2009 was a year of big changes for me.
First off, I graduated from library school. For my second to last semester, I decided three classes would be doable since one of them was on a Sunday. Two were fine, but the third made no sense to me for a long time. I had a handle on everything till about April, but managed to finish everything.
I capped off my MLS with a two-week e-publishing course in London, where I stayed in a shitty dorm (that was in a good location), ate good food, went to museums, walked a ton, got lost a lot, and oh yeah, went to class. While at the time I thought two weeks in London was enough forever, I’d totally go again.
I went public. First, tired of waiting to get published, I decided to be my own pimp and put my memoir online. Then I put my name to my blog. This was scary because of past experiences, but I didn’t want fear to rule my decisions anymore.
Of course this meant challenges, like getting rid of my stuff, giving my notice, doing battle with bacon grease, and of course leaving New York. While there’d be some things I wouldn’t miss, there’d be many things I would. The restaurants of course, even my job, but most of all my friends and family.
Luckily I had lots of opportunities to hang with my buddies, including monthly photo expeditions with YP, visits from ES, a trip to Boston, and my last weekend in New York. I even ran into an ex-friend which threw me for a loop.
MB and I visited with my parents often too, like on Chinese New Year and in the summer when MB climbed on their roof. This year, as always, my mom worried a lot. I did too, but relaxed after officially moving to San Francisco, unlike Mom. At least Thanksgiving was fun, and she actually sounded happy on Christmas.
In these last few months in SF, I accomplished a lot as well. I’ve explored the city, questioned the sleaziness factor, and continued to adjust. I decided to tackle the BBC 100 books list (I’m only on the last book of the Lord of the Rings trilogy), dressed up for Halloween, and did NaNoWriMo. I tried to be more social, got a freelancing job, and started writing for The Nervous Breakdown.
As for 2010, I won’t have any resolutions or even any goals. Something else I learned this year is how to deal with expectations. It’s natural to have them – but too high and you’ll be disappointed, too low and you’ll never really enjoy a positive experience.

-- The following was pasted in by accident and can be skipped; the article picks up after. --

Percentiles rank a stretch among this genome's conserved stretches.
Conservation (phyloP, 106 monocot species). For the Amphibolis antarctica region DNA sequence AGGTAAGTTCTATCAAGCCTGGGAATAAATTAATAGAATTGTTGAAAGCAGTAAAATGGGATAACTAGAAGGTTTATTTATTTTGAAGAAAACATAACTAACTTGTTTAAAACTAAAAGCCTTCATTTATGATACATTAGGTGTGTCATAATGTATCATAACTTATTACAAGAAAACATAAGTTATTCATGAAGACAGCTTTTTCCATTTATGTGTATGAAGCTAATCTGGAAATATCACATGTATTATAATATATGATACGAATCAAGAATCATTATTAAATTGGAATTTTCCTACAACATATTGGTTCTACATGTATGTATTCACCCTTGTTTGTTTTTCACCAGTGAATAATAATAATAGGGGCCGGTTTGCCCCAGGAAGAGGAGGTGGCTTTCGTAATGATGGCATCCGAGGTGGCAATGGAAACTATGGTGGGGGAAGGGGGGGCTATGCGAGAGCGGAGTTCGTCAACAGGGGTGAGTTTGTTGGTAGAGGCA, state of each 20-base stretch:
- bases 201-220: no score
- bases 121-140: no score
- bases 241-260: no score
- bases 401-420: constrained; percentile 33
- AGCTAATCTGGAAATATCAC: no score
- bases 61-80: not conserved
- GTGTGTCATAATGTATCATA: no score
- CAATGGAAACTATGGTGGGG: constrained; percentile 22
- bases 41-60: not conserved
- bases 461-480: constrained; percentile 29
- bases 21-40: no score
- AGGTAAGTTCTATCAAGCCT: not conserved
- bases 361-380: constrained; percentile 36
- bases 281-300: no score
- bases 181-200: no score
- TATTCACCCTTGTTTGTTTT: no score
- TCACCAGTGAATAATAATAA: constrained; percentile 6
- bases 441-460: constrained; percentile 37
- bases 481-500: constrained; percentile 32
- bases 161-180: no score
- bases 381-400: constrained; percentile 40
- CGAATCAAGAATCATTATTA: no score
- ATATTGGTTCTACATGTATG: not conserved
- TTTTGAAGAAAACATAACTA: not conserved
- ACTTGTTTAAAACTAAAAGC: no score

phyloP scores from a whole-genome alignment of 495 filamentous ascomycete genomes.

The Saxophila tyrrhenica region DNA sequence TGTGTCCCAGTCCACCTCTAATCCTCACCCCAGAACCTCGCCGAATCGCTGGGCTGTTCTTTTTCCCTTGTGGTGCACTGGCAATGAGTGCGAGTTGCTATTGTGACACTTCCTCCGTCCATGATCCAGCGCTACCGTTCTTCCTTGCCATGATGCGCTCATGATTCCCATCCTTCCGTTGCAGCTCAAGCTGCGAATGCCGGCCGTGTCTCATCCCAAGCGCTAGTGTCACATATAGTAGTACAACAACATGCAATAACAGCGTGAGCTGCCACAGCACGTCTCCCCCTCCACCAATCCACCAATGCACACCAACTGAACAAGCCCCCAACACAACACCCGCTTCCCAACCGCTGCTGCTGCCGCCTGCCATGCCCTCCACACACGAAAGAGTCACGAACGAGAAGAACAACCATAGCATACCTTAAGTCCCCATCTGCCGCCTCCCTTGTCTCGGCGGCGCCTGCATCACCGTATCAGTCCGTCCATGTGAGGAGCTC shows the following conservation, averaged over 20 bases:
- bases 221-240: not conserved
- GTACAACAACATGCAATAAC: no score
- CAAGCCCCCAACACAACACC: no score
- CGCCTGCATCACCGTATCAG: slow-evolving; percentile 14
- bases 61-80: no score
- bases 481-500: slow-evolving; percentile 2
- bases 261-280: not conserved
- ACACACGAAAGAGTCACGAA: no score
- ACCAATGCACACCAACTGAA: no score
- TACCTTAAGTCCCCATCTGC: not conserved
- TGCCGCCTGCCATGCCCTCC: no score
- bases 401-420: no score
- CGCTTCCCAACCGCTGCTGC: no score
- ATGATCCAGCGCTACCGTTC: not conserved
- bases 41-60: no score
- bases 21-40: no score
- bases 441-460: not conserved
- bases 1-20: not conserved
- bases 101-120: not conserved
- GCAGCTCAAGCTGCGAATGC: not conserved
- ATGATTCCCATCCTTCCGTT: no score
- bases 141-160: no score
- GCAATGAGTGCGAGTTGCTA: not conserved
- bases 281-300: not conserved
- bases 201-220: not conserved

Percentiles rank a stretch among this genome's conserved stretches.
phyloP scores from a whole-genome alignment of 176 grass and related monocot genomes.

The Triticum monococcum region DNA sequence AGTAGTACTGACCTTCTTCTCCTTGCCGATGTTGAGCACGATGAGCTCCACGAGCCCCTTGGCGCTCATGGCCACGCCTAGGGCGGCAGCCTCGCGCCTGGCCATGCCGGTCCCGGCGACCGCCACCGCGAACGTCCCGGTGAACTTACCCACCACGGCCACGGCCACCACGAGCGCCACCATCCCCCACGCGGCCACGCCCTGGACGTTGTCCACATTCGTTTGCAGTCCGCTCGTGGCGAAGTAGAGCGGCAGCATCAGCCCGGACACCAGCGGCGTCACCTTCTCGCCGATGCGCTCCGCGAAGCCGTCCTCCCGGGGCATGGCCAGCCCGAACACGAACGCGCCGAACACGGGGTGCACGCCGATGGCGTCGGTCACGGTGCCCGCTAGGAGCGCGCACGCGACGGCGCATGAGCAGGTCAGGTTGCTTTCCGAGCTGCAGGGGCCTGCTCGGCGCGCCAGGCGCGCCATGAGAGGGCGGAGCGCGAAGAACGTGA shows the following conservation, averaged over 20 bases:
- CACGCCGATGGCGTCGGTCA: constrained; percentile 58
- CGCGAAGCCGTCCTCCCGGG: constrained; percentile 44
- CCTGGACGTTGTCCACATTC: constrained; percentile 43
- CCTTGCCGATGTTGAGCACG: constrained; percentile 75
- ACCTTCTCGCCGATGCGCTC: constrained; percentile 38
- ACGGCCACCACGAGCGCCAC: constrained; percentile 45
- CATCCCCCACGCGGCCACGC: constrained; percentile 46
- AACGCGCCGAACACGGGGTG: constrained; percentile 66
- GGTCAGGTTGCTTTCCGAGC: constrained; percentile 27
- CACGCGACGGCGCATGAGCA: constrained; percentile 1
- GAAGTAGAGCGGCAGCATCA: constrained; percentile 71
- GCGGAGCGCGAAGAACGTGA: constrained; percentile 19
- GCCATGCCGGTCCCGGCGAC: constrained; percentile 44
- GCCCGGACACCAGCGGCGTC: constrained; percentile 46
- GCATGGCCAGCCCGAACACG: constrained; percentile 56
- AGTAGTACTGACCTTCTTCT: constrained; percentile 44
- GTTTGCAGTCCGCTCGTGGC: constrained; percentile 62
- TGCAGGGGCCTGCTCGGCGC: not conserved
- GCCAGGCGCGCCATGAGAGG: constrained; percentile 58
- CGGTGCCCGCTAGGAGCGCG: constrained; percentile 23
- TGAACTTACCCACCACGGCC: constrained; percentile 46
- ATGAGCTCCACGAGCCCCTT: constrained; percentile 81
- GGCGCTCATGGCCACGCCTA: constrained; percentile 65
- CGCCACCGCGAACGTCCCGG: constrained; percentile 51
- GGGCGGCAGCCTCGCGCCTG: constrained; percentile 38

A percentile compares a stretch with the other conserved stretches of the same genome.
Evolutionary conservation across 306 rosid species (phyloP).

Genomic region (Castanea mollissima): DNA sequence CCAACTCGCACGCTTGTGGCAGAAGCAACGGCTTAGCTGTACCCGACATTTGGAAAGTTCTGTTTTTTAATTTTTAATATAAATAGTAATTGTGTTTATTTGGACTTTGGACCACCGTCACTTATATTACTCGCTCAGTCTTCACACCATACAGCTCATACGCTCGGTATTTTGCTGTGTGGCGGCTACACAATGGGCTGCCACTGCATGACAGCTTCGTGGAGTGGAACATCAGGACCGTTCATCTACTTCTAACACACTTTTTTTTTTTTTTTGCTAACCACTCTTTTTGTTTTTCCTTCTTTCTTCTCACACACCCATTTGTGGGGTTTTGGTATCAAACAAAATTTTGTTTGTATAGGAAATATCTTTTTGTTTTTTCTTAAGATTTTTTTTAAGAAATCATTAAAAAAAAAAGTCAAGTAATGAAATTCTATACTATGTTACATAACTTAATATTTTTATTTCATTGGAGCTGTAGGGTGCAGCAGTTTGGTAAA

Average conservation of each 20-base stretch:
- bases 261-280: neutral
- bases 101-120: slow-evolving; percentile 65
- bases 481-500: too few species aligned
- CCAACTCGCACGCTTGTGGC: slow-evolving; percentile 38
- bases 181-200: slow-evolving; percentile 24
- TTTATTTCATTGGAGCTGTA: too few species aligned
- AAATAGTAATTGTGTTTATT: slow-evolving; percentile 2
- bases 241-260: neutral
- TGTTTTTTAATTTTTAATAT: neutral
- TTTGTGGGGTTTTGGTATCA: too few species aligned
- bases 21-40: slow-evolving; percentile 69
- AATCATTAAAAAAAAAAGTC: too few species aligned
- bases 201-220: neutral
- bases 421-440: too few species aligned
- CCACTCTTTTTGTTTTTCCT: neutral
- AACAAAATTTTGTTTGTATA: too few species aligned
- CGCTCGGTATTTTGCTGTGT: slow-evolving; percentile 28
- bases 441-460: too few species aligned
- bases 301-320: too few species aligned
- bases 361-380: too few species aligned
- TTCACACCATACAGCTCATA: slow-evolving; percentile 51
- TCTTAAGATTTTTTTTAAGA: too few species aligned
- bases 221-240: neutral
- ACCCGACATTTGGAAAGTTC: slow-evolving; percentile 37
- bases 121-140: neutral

So should you have any expectations at all, especially about other people? You can’t control their feelings or actions. They don’t know what you’re thinking, and if they did, I know I’d feel unwanted pressure to behave a certain way, instead of simply being myself. I remember reading somewhere that all you can really ask of someone is that they’ll follow through on their word.
What’s the difference between low expectations and no expectations? With low you expect the worst to happen; with no expectations, you expect, well, nothing. It’s sort of a zen state, neither negative nor positive. It’s living completely in the present, neither thinking of the past nor trying to predict the future, like willful short term memory loss.
I find the most positive experiences result when I’m distracted by other stuff. Maybe that’s why they say the right person will come along, in terms of relationships, when you’re least expecting it. Having high or low expectations may put out a certain energy that people can unconsciously sense.
Anyway, so what does that say for this year? The only thing I expect is the day to day routine I’ve come to enjoy – writing, working out, writing more, running errands, practicing piano. I’ll continue to try to get published but focus on the actions of writing and submitting and try not to wonder too much what the result will be. I’ll apply for jobs in the same way. It’s sort of like being a machine who immensely enjoys herself.
And enjoy myself I will. Happy New Year, everyone!